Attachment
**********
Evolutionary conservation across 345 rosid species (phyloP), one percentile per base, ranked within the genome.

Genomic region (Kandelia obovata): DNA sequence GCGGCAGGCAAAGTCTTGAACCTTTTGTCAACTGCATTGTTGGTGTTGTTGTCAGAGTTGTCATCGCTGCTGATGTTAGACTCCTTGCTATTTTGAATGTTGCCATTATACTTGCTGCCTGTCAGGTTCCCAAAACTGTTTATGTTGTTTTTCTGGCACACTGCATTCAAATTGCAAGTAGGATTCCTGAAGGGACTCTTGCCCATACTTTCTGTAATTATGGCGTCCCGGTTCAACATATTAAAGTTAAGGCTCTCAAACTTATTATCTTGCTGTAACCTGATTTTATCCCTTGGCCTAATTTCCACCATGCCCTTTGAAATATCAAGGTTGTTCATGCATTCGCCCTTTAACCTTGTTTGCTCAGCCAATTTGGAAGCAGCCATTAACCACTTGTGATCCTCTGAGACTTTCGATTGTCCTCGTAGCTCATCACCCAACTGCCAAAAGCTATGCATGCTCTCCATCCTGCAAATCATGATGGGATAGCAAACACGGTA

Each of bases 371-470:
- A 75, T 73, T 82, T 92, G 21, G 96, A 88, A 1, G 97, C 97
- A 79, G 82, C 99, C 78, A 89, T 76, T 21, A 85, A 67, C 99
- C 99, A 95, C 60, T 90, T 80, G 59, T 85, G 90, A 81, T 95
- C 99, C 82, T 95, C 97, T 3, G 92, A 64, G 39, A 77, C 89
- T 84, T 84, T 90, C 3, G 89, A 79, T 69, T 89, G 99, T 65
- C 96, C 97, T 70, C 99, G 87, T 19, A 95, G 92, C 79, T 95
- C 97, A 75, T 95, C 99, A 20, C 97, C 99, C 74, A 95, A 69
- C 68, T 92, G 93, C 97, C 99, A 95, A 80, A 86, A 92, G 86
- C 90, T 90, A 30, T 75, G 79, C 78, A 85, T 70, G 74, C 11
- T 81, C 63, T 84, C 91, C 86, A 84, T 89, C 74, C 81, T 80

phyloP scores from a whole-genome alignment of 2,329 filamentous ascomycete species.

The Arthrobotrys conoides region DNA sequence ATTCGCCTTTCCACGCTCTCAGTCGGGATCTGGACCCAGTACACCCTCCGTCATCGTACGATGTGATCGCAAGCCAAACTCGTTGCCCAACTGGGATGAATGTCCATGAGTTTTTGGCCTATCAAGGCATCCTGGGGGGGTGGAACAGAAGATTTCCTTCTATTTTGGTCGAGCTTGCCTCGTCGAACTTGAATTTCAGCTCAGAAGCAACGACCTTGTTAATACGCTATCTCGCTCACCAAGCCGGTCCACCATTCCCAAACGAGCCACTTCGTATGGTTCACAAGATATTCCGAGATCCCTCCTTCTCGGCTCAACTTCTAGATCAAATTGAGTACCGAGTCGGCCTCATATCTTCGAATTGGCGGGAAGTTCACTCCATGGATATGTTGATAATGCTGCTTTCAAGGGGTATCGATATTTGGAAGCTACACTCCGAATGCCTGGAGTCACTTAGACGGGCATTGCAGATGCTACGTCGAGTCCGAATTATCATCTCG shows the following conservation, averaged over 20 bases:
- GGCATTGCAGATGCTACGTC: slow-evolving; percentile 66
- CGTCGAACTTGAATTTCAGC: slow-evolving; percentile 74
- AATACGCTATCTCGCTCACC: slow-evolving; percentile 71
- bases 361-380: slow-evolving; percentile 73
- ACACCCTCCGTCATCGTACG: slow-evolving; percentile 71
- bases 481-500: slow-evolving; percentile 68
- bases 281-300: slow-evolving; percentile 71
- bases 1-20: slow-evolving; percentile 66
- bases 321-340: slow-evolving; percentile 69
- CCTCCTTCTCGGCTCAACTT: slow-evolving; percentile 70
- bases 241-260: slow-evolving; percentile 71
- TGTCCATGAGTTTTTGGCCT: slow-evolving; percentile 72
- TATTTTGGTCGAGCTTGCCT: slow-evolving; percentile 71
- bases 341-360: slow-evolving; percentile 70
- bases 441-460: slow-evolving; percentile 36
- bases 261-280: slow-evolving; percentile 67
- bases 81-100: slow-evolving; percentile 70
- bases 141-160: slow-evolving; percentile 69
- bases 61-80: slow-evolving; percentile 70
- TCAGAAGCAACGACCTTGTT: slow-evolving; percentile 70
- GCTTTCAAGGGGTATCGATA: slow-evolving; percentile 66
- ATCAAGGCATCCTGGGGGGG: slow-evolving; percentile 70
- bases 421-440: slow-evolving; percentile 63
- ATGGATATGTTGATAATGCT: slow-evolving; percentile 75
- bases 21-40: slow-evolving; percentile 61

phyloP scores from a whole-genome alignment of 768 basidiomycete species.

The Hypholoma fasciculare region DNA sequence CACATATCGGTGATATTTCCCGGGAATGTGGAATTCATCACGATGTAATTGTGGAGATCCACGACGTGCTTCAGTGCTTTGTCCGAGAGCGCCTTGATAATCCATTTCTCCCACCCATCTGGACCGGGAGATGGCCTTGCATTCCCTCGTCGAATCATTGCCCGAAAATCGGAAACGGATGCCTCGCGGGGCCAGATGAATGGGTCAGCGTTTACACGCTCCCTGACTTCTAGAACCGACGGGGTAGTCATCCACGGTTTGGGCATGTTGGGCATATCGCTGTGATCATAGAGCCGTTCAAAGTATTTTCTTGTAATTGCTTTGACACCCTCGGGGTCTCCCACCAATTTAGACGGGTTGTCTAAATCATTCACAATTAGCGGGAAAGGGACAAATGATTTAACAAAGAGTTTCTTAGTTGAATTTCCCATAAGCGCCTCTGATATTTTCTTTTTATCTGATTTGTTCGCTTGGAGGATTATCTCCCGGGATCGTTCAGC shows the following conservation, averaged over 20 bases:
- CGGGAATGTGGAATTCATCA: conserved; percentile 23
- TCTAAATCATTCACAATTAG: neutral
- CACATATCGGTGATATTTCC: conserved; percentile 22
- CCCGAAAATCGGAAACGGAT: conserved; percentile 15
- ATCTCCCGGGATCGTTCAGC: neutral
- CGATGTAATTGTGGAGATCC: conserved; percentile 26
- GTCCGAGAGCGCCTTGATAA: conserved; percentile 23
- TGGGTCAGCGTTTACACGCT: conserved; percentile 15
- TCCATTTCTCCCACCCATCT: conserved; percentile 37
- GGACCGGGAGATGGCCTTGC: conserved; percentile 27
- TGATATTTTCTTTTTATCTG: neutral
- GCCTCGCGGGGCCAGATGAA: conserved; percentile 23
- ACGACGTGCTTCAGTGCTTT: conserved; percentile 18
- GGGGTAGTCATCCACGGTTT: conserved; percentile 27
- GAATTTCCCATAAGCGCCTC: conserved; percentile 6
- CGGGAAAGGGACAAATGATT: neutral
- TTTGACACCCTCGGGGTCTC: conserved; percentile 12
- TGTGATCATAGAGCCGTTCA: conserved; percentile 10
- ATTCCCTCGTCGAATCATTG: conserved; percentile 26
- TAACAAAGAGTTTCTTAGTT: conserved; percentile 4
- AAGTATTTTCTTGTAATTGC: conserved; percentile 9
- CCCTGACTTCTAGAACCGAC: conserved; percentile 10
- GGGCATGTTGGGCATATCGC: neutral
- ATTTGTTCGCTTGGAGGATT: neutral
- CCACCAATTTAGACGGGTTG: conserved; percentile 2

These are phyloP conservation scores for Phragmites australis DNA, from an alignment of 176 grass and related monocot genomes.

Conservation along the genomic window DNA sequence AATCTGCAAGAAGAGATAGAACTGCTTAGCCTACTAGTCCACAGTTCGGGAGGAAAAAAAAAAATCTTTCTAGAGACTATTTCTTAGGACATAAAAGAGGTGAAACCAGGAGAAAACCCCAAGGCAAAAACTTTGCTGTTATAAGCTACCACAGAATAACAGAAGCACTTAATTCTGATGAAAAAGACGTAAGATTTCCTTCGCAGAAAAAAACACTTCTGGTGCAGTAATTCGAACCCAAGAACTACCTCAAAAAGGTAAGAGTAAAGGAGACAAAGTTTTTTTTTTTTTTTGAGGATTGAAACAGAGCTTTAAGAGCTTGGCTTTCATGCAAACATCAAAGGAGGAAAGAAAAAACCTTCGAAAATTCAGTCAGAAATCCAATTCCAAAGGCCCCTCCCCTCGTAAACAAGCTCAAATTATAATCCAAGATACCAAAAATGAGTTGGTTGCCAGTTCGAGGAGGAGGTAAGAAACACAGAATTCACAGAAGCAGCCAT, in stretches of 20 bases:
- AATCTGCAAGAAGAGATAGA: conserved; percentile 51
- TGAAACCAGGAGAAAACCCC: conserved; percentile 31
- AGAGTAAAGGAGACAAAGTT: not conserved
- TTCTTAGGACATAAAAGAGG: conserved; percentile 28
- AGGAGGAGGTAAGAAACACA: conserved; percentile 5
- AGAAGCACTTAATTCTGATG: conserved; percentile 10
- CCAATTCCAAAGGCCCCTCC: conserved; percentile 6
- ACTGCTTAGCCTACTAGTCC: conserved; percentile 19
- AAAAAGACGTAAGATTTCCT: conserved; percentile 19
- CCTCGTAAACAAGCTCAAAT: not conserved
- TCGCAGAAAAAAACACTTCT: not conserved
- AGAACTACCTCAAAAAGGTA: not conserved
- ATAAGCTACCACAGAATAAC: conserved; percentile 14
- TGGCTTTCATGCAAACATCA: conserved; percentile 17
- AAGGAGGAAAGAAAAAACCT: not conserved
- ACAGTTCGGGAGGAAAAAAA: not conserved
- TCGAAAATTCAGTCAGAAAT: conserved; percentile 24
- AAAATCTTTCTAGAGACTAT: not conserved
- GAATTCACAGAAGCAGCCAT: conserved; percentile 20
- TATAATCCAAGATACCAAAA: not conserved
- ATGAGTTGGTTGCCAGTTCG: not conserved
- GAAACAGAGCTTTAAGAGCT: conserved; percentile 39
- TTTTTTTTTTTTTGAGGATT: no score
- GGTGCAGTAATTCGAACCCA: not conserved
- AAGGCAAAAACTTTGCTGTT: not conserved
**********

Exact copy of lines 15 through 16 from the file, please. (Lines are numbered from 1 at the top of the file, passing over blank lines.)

The Arthrobotrys conoides region DNA sequence ATTCGCCTTTCCACGCTCTCAGTCGGGATCTGGACCCAGTACACCCTCCGTCATCGTACGATGTGATCGCAAGCCAAACTCGTTGCCCAACTGGGATGAATGTCCATGAGTTTTTGGCCTATCAAGGCATCCTGGGGGGGTGGAACAGAAGATTTCCTTCTATTTTGGTCGAGCTTGCCTCGTCGAACTTGAATTTCAGCTCAGAAGCAACGACCTTGTTAATACGCTATCTCGCTCACCAAGCCGGTCCACCATTCCCAAACGAGCCACTTCGTATGGTTCACAAGATATTCCGAGATCCCTCCTTCTCGGCTCAACTTCTAGATCAAATTGAGTACCGAGTCGGCCTCATATCTTCGAATTGGCGGGAAGTTCACTCCATGGATATGTTGATAATGCTGCTTTCAAGGGGTATCGATATTTGGAAGCTACACTCCGAATGCCTGGAGTCACTTAGACGGGCATTGCAGATGCTACGTCGAGTCCGAATTATCATCTCG shows the following conservation, averaged over 20 bases:
- GGCATTGCAGATGCTACGTC: slow-evolving; percentile 66